Before their departure, Tanja’s grandfather had somehow procured a letter of introduction to an elderly art dealer, Bancroft Porter, one of Florence’s fin de siècle English expatriates and a lifelong bachelor. Since their first meeting the week before, they’d been saddled with him every day; he’d insisted on showing them every last monument, statue, painting—hell, every last rock in the city. Mr. Porter fancied himself their guide and chaperone, but Lee suspected what he really liked was the good-looking boys they attracted.
“Really, Tanja, not Mr. Porter again,” Lee continued, pouring herself another glass. “He reminds me of that art history professor back at the League. What was his name? Dr. Rowell! Remember him, with his jowly drone and never-ending lists of dates?” Lee affected a whiney monotone, “And this master, from 1443 to 1497, used walnut oil to—”
“Oh, Lee, he’s not that bad,” Tanja began, then giggled. “Well, almost. But today he told me that he’s managed to get us into Bernard Berenson’s salon this afternoon.” She beamed at Lee with expectation, but was met with a blank stare. “You know, the historian and critic, the man museums turn to if they’re not sure a piece is authentic? Mr. Porter says Berenson is the leading expert on Renaissance art in the world.”
“Not more Renaissance art! Tanja, I’ve had it up to here.” Tipsy, she flung her hand over her head, nearly hitting a passing waiter. “All of these old expats are the same. Stodgy, self-satisfied, and, well, boring. Like characters out of a Henry James novel. I’d rather spend the afternoon on my own than with them.”
“Working?” Tanja threw her an incredulous look.
“Of course not.”
Feeling the wine move from her empty stomach straight to her head, Lee scooped up a handful of almonds and tipped them into her mouth. Crunching, she gazed around the large square: a horse-drawn cart laden with tomatoes clopped along the ancient brick pavement, past grandiose palazzos and tall, narrow houses; young men lounging under the arcades called out to a trio of girls scurrying off to mass with heads covered in black lace; two clusters of plump, pink tourists—British? or Germans, more like—studied the open-air statues. One lot was peeking up at a marble woman being violently abducted, shading their eyes with Baedeker guidebooks while trying to ignore the hopeful beggars orbiting around them with shy, half-opened hands; the other, at the foot of an equestrian Medici, was swatting away a persistent souvenir vendor. He turned around in frustration and caught Lee’s roving eye. With a professional smile, he made a beeline toward her. He rushed across the square, his arms stretched out to unfold an accordion of cardboard photographs tied together with a glossy red ribbon.
“Signorina.” Nearly breathless, he thrust the clumsily sewn book of picture postcards before her. “Bellissime fotografie.”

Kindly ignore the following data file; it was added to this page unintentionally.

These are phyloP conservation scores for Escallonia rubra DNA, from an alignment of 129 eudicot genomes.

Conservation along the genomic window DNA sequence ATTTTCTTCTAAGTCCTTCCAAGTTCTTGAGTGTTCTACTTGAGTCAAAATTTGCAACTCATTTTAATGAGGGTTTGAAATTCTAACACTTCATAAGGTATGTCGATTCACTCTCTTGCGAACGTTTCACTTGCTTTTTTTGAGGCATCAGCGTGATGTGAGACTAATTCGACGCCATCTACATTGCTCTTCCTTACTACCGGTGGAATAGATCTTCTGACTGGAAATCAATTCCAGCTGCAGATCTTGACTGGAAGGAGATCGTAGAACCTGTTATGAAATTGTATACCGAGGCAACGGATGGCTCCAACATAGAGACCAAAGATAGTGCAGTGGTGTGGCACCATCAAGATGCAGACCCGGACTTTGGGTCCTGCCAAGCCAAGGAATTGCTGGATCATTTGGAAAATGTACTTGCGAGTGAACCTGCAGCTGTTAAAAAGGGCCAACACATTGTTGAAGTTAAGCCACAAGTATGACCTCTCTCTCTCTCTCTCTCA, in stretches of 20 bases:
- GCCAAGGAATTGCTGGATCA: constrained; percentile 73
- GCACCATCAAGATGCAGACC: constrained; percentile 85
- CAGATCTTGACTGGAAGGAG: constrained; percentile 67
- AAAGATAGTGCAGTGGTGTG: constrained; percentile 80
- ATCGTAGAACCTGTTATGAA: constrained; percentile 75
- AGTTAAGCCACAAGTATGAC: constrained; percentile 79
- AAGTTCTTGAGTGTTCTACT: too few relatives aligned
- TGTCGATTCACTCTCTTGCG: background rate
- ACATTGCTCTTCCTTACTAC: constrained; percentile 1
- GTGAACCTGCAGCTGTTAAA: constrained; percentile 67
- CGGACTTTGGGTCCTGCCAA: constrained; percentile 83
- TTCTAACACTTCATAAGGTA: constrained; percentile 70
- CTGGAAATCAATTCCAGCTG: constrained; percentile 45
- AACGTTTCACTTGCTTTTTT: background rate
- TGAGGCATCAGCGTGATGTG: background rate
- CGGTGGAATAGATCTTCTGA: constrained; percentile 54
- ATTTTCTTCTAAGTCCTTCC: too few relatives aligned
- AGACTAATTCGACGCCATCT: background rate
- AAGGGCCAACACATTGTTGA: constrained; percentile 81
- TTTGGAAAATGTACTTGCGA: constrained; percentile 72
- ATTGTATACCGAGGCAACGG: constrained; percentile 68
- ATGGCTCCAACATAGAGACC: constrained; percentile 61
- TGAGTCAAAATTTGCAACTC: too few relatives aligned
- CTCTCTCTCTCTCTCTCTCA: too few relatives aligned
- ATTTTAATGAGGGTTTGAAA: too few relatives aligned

Lee glanced down at the gray churches, towers, and panoramic views and shook her head.
“Cinque lire. Molto economico,” he insisted, pushing the photos toward her again.
The older waiter bustled over and growled at the vendor and—after a few staccato hand gestures—he left.
“That’s what I’ll do today.” Lee’s mood lightened swiftly. “Take some photos. Unfold the ol’ Kodak. See if I can take one original shot of this place, find one angle that hasn’t been made into a postcard.”
“Well, it’s up to you. I’m going to go meet Bernard Berenson.”
Lee grinned at her friend. “Have fun, sweetheart.”
• • •
That afternoon, after a heavy siesta, Lee pulled her camera down from the shelf on the wardrobe. She hadn’t taken any photos since their crossing; a roll of six of the two of them—drinking cocktails on deck chairs, hamming it up with lifebuoy rings, peeking into funnels—had come out overexposed and slightly out of focus. Maybe the martinis were to blame? She put in a fresh roll, determined to do better this time around. Her father, an engineer, had a passion for photography—he even had his own darkroom—and Lee knew she’d inherited his tinker’s soul.
With one last glare at the worktable—the empty glass bottle sat next to the ink stain, innocent as poison—she checked herself in the mirror, adjusted the brim of her crinoline sun hat, and headed back to the square.
Now the buttery light came down in a slant, casting interesting shadows. Looking for inspiration, she studied various statues, hoping she didn’t look as slack-jawed and dull as the morning’s Germans. Her camera at her chest, she peered into the viewfinder: David, Hercules, Perseus, Neptune. Each time, she found her gaze drifting down to their groins. Lee hadn’t been with a man since the night before they boarded ship in New York: she missed the heat, excitement, adventure. Looking down at the camera, her face safely hidden by her hat, she smiled to herself, comparing these bronze and marble bodies to ones she had known, tempted to make a photo series of Renaissance penises.
On the pedestal of the Hercules statue, heads of wild beasts adorned every corner. Lee noticed that, from an angle, the wolf’s head looked like it wanted to bite a statue in an arcade behind it. Thinking it a clever shot, she tried to focus, but when the foreground was sharp, the background looked blurry. Sure her father would have known how to fix it, she grudgingly took the shot anyway. Maybe the figure would look like he was running away?
Lee went around the square and took more close-ups of statues from unusual positions: Neptune’s horses seemed to spit, Perseus’s winged sandals became hideous birds. Looking back at the sandals, she wondered whether those might make a splash in New York. Poolside languid ladies, poised to take flight at any moment. Should she draw them, as well? Or, perhaps she could just send the photo? Suddenly, it dawned on her. There was no need to spend hours making tedious sketches or tracing fine lines with that treacherous ink. She could let the machine do the work!